The Santa Barbara African Heritage Film Series (SBAHFS) returns on October 13 with a night of community-building solidarity and thought-provoking examinations on some of today’s most pressing issues. Founded in 2000 and deemed by Executive Director Dr. Gwendolyn Hampton as one of Santa Barbara’s “best-kept secrets,” this iteration of the special film engagement will feature two films, Selma: The Bridge to the Ballot, and Fannie Lou Hamer: Courage and Faith. Though focusing on events that occurred decades ago, both films shed a historical light on the injustices and discriminations facing many Americans today, and offer reasons for optimism and activism in a still heartbreakingly divided and sometimes hateful climate. What’s more, they do so with an election just around the corner.
The SBAHFS began as a larger-scale affair, with 20 films on the roster, but downsized due to funding limitations. Nonetheless, the original intent endures, with films that excite and provide insight. “We have been blessed to show films that are entertaining as well as educating,” Hampton said. “Our films are not African films, and they are not all African-American films. But we have always strived to show films about where Africa has touched — which is most countries in the world — and although we are not an international festival, our films are varied.”
This year, the documentaries describe the people behind two of the civil rights era’s most decisive moments: the Selma-to-Montgomery voting-rights march; and Fannie Lou Hamer’s Freedom Democrats challenge to the seating of an all-white, anti-civil-rights Mississippi delegation at the 1964 Democratic National Convention. SBAHFS secretary Rachel Becerra says she hopes the films will inspire younger viewers in a time when many issues of racial inequality are violently flaring up. “Both of these films can introduce to the young and remind the rest of us of an era of effective activism; that because of what occurred during that era, it created an atmosphere of unity and reconciliation, and that’s what’s falling apart right now,” she said.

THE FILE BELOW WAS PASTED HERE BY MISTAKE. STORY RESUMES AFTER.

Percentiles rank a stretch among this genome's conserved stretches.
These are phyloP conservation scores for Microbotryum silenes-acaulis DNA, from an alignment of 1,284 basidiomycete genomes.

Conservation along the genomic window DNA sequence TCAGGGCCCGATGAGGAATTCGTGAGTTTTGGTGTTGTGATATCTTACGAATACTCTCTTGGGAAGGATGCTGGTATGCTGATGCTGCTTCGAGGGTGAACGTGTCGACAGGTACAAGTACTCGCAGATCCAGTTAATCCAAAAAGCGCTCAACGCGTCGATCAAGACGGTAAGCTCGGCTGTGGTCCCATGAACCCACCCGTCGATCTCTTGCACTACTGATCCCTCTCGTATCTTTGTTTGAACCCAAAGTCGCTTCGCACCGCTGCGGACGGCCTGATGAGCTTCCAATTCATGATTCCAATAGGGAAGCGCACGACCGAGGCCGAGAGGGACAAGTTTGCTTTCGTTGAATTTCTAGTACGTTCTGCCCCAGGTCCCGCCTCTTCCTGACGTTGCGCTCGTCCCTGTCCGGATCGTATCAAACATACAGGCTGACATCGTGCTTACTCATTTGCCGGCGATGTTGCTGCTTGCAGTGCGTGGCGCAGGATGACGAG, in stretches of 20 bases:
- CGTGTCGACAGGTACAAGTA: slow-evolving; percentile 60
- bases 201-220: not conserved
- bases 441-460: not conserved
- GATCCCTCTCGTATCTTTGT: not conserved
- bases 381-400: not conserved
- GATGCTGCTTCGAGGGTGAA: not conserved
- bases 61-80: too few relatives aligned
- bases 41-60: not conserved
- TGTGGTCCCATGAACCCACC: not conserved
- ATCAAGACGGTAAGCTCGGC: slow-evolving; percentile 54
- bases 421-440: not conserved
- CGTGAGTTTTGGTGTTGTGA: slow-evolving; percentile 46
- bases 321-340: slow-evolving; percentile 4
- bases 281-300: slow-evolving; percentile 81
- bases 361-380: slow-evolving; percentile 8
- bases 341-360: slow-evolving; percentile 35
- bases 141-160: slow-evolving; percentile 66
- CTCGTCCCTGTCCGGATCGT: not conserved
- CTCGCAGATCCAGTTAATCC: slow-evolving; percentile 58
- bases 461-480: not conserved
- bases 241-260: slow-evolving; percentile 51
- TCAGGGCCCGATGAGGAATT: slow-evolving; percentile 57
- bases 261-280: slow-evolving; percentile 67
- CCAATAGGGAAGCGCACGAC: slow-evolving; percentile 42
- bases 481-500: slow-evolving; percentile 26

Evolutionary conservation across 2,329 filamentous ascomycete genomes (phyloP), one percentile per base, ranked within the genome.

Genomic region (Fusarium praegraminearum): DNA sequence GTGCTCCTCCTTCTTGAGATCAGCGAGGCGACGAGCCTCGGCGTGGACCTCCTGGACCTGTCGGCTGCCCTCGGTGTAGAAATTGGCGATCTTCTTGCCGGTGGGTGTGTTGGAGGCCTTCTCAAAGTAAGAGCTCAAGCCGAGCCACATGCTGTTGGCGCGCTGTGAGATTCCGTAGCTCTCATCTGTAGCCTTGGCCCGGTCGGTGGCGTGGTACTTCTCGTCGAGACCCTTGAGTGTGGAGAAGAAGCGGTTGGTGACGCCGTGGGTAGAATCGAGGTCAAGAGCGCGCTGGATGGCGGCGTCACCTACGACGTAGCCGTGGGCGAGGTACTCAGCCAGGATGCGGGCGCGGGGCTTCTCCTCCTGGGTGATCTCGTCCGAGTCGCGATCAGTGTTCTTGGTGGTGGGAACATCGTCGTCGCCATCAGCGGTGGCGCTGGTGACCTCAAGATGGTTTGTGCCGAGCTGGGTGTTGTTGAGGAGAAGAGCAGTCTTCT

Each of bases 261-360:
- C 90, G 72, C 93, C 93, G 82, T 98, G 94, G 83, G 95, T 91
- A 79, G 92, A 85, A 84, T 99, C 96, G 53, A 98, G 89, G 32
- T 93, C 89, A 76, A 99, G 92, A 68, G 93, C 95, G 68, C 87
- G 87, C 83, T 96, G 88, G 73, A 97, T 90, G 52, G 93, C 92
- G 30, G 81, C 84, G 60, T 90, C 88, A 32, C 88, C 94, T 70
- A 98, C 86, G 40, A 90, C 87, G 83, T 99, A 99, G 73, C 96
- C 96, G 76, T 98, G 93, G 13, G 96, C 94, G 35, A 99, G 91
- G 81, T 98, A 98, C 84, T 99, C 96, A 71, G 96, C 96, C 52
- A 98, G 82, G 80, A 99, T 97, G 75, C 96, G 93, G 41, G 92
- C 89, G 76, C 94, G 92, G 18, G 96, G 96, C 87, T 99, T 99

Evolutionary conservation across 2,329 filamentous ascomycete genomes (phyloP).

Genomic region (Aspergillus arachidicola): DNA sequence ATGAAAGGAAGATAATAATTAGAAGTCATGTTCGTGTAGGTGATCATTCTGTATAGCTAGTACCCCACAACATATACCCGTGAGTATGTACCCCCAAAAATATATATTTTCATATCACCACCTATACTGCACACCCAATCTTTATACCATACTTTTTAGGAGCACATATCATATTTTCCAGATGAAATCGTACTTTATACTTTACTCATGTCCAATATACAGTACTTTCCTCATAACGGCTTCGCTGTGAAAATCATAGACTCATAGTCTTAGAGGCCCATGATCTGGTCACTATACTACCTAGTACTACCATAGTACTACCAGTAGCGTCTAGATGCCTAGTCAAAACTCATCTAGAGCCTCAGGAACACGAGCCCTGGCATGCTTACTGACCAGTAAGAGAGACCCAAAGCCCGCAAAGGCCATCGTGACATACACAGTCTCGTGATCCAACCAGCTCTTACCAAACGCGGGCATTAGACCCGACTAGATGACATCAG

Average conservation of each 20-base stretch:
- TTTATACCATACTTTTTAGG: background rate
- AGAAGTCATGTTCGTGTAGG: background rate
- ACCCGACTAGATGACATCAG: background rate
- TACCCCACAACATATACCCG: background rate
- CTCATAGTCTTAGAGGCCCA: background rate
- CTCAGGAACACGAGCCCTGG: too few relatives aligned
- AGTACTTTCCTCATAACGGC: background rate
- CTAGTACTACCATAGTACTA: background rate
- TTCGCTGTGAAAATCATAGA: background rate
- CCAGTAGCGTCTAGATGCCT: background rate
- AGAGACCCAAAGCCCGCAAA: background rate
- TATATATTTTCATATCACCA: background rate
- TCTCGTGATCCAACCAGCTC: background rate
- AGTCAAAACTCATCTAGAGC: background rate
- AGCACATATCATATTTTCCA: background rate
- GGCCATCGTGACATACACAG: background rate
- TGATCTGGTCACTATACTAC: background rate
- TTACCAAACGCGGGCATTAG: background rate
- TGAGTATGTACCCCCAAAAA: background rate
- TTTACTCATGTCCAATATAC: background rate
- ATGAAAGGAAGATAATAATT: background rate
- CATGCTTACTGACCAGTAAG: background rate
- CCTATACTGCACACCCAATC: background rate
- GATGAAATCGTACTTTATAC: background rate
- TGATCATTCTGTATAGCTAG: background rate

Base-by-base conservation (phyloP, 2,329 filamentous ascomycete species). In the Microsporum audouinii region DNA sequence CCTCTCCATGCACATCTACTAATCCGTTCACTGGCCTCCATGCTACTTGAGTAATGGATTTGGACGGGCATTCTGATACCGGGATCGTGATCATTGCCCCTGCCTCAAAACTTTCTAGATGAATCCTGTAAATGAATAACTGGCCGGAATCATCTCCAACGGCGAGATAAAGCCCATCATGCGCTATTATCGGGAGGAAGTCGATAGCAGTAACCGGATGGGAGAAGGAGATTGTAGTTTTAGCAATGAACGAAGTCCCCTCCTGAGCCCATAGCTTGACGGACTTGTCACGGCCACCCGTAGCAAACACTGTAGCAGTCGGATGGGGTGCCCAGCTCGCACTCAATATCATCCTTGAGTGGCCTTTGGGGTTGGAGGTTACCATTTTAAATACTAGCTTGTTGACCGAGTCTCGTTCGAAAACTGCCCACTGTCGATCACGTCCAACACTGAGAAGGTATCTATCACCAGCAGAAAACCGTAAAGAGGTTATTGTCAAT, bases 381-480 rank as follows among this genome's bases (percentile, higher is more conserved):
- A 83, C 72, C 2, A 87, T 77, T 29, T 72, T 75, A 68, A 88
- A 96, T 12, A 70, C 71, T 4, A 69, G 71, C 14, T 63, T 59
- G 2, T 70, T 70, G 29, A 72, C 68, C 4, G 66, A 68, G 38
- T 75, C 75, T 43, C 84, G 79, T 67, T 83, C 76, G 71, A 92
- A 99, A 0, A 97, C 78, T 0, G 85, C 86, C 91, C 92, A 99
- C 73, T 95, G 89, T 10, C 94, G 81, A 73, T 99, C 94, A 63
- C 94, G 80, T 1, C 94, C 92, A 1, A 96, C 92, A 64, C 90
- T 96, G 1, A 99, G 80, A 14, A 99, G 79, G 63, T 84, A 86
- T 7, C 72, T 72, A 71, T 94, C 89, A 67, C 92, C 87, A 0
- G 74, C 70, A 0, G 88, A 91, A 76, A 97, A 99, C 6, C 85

Not to be confused with Selma, the critically acclaimed 2014 dramatic re-enactment for which the SBAHFS gave a special screening prior to its widespread release, The Bridge to the Ballot documentary touches on some of the lesser-known facts and faces of the movement, “how children and young people” were among those who “put their lives on the line,” Hampton said — and for this reason, children and teens get in free.
Fannie Lou Hamer, meanwhile, tells how a sharecropper rose to be one of the most active of civil rights activists, and perhaps one of its most unsung heroes. Her struggle to reform the process by which major party presidential candidates are nominated is a reminder to be “mindful of the things that are important to us as Americans, and the importance of voting — and no matter what, or how bad it seems, it’s still important to vote and to not lose faith,” Hampton said.
Becerra said the organizers of the film series intend to emphasize the importance of individual political action through the screenings and discussions and to remind voters of their own efficacy. “Instead of waiting for an elected politician to bring about change, the change has to start from the bottom up, and these movies show that [during the civil rights era] even children got together — young, old, black, white, whatever color — to embrace each other and embrace each other’s needs,” she said.
So come together with the community and celebrate the diversity that makes it strong. Though there still may be more political battles to be won, festivals like these are a reminder that there are many people locally who are doing what they can to bring about the further changes that are surely going to come.
The S.B. African Heritage Film Series takes place at the Arlington Theatre (1317 State St.) at 6:30 p.m. on Thursday, October 13. For more information, call (805) 564-4016 or visit sbahfs.org.